According to clinical reviews of antibiotic therapy, a couple of factors are hindering bacterial prostatitis treatment. The majority of antibiotics for bacterial prostatitis have poor penetration and antibiotic transport mechanisms to treat the prostate fluid and prostatic tissue.
That’s why Fluoroquinolones are the preferred antibiotic therapy for bacterial prostatitis. A couple of which have been approved by the FDA, like Levaquin, for example. These prophylactic meds are recommended for individuals within 24 hours of prostate biopsy.
For acute cases of bacterial prostatitis, doctors prefer parenteral antibiotics, either cephalosporin or penicillin. Sometimes, they can be combined with an aminoglycoside. Since this is a more rigorous bacterial prostatitis treatment, it is only used for very ill people and need a more effective antibiotic therapy. That’s why it’s crucial for anyone with chronic pelvic pain syndrome or bacterial prostatitis to consult with a doctor first.
Drugs like tamsulosin (Stronazon, Diffundox, Pinexel, Flomaxtra, etc.) can help with urine problems and soothe the pain when peeing. Alpha-blockers are designed to relax the bladder base and muscles inside the prostate gland.
They can help calm the pain that’s affecting the muscle fibers. If the treatment doesn’t help in 4 to 6 weeks, you might have to stop taking them.
NSAIDs (anti-inflammatory agents)
People use NSAIDs when they want to feel more comfortable. Pain medication like ibuprofen and aspirin can help. These drugs can provide some level of relief and ease the symptoms of pelvic pain.
But, on their own, NSAIDs are not strong enough to treat the pain from the chronic pelvic syndrome. If a doctor suggests NSAIDs for chronic pelvic pain, they will combine it with other drugs, like alpha-blockers. This is the only way to address the actual debilitating pain in affected individuals with chronic pelvic pain.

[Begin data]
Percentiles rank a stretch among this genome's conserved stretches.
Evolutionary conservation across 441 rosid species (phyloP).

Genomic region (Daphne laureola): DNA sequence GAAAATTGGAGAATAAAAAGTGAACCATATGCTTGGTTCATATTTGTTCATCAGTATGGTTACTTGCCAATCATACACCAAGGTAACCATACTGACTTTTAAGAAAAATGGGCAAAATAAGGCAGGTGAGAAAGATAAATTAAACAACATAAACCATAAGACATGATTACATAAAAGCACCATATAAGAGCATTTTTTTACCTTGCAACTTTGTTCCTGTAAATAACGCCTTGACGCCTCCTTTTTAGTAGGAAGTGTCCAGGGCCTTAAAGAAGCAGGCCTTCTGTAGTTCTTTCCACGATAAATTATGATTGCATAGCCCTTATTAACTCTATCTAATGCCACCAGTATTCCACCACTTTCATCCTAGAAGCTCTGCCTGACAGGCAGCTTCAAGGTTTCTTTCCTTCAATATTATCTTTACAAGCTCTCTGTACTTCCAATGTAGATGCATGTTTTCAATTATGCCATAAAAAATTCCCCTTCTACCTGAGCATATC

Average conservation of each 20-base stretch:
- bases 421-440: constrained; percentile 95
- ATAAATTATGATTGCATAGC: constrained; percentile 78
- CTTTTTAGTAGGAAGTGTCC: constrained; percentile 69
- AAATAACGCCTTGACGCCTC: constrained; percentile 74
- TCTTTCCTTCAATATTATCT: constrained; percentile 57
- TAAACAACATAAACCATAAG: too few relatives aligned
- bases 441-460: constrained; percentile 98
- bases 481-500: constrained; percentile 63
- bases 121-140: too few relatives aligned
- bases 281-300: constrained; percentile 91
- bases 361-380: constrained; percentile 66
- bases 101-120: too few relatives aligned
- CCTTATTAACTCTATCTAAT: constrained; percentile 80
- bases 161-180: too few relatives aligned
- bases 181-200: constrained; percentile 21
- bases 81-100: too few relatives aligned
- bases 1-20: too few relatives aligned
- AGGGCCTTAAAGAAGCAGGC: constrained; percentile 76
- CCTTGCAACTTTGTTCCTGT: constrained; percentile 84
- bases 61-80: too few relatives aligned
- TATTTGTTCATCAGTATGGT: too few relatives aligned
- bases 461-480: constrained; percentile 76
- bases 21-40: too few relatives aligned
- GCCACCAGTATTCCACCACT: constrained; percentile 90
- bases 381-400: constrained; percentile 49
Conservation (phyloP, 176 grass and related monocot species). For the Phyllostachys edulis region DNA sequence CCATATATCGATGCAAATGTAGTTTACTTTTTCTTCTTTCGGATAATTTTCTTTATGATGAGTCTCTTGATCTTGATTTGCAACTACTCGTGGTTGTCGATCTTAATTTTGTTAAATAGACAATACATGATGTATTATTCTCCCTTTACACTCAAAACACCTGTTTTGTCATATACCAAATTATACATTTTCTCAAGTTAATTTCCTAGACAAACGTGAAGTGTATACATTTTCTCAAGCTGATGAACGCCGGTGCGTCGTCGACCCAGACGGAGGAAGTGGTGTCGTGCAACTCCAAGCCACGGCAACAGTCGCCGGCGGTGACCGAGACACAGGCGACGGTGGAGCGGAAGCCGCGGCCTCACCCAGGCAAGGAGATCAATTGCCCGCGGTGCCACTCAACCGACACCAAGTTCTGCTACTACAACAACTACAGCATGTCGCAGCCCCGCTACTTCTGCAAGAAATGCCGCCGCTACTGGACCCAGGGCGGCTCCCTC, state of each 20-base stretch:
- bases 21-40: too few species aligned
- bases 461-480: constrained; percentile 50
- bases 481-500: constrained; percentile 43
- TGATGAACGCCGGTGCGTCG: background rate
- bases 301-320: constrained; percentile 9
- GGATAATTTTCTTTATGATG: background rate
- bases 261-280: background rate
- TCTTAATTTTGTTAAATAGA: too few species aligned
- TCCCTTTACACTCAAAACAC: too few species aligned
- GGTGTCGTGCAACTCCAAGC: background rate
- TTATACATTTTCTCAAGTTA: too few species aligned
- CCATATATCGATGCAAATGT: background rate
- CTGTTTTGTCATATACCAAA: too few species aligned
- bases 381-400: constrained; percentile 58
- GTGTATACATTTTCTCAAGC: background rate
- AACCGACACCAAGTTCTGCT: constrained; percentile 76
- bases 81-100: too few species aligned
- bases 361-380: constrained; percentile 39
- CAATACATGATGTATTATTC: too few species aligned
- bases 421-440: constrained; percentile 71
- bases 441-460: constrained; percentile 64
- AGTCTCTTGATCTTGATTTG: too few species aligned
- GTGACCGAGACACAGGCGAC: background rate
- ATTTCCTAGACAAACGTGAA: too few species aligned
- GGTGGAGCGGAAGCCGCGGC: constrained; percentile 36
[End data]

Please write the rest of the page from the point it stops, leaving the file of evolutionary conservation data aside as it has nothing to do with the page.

Research indicates that anticholinergics are efficient in managing symptoms in men with chronic pelvic pain syndrome. Particularly when the patient is undergoing treatment for urinary storage.
Options like oxybutynin and tolterodine can reduce urinary system contraction. But, they are not the best choice for individuals with an enlarged prostate. Like it is the case with benign prostatic hyperplasia (BPH) patients. The medicine may trigger urinary retention. Also, more large-scale studies are necessary to evaluate their full impact on chronic pelvic pain.
If the treatment suggested by your GP helped ease the symptoms, ask them for a referral to a urologist. It’s best to rely on experts when controlling prostatitis. The goal of prostatitis treatment is to get to the root of the problem.
Coping With Prostatitis
People want to know how to deal with the condition in the most efficient way. Something that involves useful coping mechanisms. They either want to avoid the need to depend on medication or speed up the treatment process. Here are some practical methods that can also ease the symptoms of bacterial prostatitis.
- A warm bath or a heating pad – The heat will penetrate the prostate, decrease inflammation and swelling, and boost the natural rejuvenation process. However, soaking in cold water can have the exact opposite effect.
- Relaxing techniques – According to experts, finding different ways to relax can help with anxiety and stress, known for causing flare-ups. By relaxing, people learn how to feel more in control of their body and urinary system. Options like listening to music, meditation, and deep breathing are a great way to start. They help distract people and take their minds off the pain. While yoga can aid with urinary incontinence and may also improve urine flow. Even though relaxation doesn’t actually treat the pain, it helps make it more bearable.
- Prostatic massage – Massaging the prostate through the rectum is a great way to alleviate the discomfort. It is beneficial for the urinary system as well. If the prostate is extremely vulnerable or tender and causes pain and discomfort, the doctor will use a general anesthetic before they do the massage.